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Spain 20 October 1999 Appellate Court Alecante (Ice cream case)
[Cite as: http://cisgw3.law.pace.edu/cases/991020s4.html]

Primary source(s) of information for case presentation: CISG-Spain and Latin America website

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Case identification

DATE OF DECISION: 19991020 (20 October 1999)


TRIBUNAL: Audiencia Provincial [Appellate Court] de Alicante

JUDGE(S): Segovia López


CASE NAME: T.C. Campillo S.A. [carrier] v. Catalano Occidente S.A., seguros y reaseguros [insurance company (española)] [Comintur Caracol S.A. (compradora (cubana) Aiadhesa (vendedora) (española)

CASE HISTORY: Unavailable




Case abstract

SPAIN: Audiencia Provincial de Alicante 20 October 1999

In this case, the parties are not seller and buyer, but instead, the seller's insurance company, Catalana Occidente S.A., Seguros y Reaseguros (defendant) and the carrier, T.C. Campillo (plaintiff). The case arises because contracted goods suffered significant damage when the container in which they were placed after unloading broke at the Havana port before they were delivered to the buyer. The seller's insurance company indemnified the seller and made a claim against the carrier, who appealed in the present case.

The court did not accept the arguments presented by the carrier that seller's insurance company lacked standing to sue, that the statute of limitations had elapsed and that the carrier was not liable in court since it had no legitimation to be sued. The Appellate Court affirmed the decision of the Court of First Instance in all respects, since the parties never argued on the issues of the amount due for damages or the amount paid by the insurance company.

Regarding the first argument, Campillo alleged that it was a mere carrier and, since the contract was CIF and storage was not included, it was consequently not liable for damages incurred after the unloading of the merchandise. It also referred to the CISG to claim that the carrier's liability is limited to delivery of the merchandise to the second carrier (in this case, the company that owned the container in which the merchandise was stored) and, therefore, only the seller should be held liable for damages incurred.

The court established that Campillo was not a mere carrier, but a mediator, and, according to the contract, its obligations extended to transporting the merchandise "from door to door." This meant that it was liable for the damages incurred while the merchandise was in storage, since the company which owned the container was a mere intermediary for whose services Campillo was liable.

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Classification of issues present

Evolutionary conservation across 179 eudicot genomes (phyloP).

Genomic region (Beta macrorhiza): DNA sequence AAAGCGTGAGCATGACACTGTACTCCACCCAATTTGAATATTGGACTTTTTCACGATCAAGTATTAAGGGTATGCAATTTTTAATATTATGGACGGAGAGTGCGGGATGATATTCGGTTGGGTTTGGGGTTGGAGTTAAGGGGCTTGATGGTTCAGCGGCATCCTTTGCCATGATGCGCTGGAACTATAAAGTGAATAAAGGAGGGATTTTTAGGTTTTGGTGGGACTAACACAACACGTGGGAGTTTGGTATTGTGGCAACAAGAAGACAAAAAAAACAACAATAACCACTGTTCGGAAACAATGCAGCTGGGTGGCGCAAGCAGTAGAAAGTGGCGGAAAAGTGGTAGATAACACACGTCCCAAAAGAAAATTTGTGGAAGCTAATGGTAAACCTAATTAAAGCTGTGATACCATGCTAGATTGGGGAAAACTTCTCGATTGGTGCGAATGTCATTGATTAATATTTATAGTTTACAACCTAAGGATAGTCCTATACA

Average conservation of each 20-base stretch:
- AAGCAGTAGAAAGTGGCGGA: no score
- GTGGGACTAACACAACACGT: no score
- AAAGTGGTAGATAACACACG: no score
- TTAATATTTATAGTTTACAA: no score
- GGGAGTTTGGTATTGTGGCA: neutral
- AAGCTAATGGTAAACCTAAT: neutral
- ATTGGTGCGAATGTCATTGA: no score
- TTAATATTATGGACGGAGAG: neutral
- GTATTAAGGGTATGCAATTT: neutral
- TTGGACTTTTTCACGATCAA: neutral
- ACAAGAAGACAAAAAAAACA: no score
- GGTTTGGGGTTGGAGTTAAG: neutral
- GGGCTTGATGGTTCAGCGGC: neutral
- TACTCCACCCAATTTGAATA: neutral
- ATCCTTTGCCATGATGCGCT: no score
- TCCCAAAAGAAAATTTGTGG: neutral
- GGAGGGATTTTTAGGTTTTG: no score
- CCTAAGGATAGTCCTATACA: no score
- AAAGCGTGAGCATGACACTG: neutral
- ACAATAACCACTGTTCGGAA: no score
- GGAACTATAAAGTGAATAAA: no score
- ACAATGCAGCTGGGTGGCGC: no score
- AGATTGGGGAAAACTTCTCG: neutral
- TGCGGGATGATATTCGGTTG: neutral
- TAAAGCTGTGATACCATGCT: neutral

Key CISG provisions at issue: Articles 31 ; 67

Classification of issues using UNCITRAL classification code numbers:

31A [Contracts involving carriage of goods];

67A [Risk when contract involves carriage of goods (risk passes on handing goods over to first carrier): held inapplicable to facts of this case as this carrier held to have broader responsibilities than a mere carrier]

Descriptors: Delivery ; Passage of risk

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Editorial remarks

EDITOR: Patricia Rincón Martín

The court did not apply the CISG directly to the case; in fact, the Convention was only mentioned by the carrier without any specific reference to its provisions. The carrier Campillo argued that the CISG states that the delivery of merchandise consists of handing it to the first carrier and that the buyer has full responsibility at the moment the carrier Campillo transmits the risk to the buyer.

The carrier Campillo sought to use this language of the CISG to establish that its obligations terminate at the moment the merchandise is unloaded and put at the disposal of the buyer. The carrier Campillo concludes with the allegation that it fulfilled its obligations as the carrier and that it is not liable for damage incurred after the merchandise had been stored since the storage facility did not belong to it and the liability at that point would be the seller's.

While the court does not mention the CISG in its ruling, it could be understood that it accepted the references made to it by the carrier Campillo, since the court only rejected the claim that the carrier's liability was limited. It is the court's opinion that the carrier Campillo in this case was not a mere carrier, but rather a mediator whose obligations are greater and, according to the contract, they extended to providing transportation "from door to door." This means that the companies involved were mere intermediaries for whose services the carrier Campillo is liable. " Las obligaciones del transitario son mayores que las porteador todo ello indica que quedaba obligada a responder del buen fin del transporte, de puerta a puerta y, por lo tanto, el que facilitó el contenedor defectuoso como la consignataria del buque en La Habana que lo tuvo en depósito en sus almacenes son intermediarios que intervienen en el transporte, y de estos debe responder la parte demandada "

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Citations to case abstracts, texts, and commentaries


(a) UNCITRAL abstract: Unavailable

(b) Other abstracts

Spanish: CISG-Spain and Latin America website "http://www.uc3m.es/cisg/respan12.htm"


Original language (Spanish): CISG-Spain and Latin America website "http://www.uc3m.es/cisg/sespan12.htm" (relevant excerpts); Actualid Civil, Audiencias, No. 32, 4 a (10 September 2000) 1517-1527 @699

Translation: Unavailable



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Pace Law School Institute of International Commercial Law - Last updated September 3, 2002
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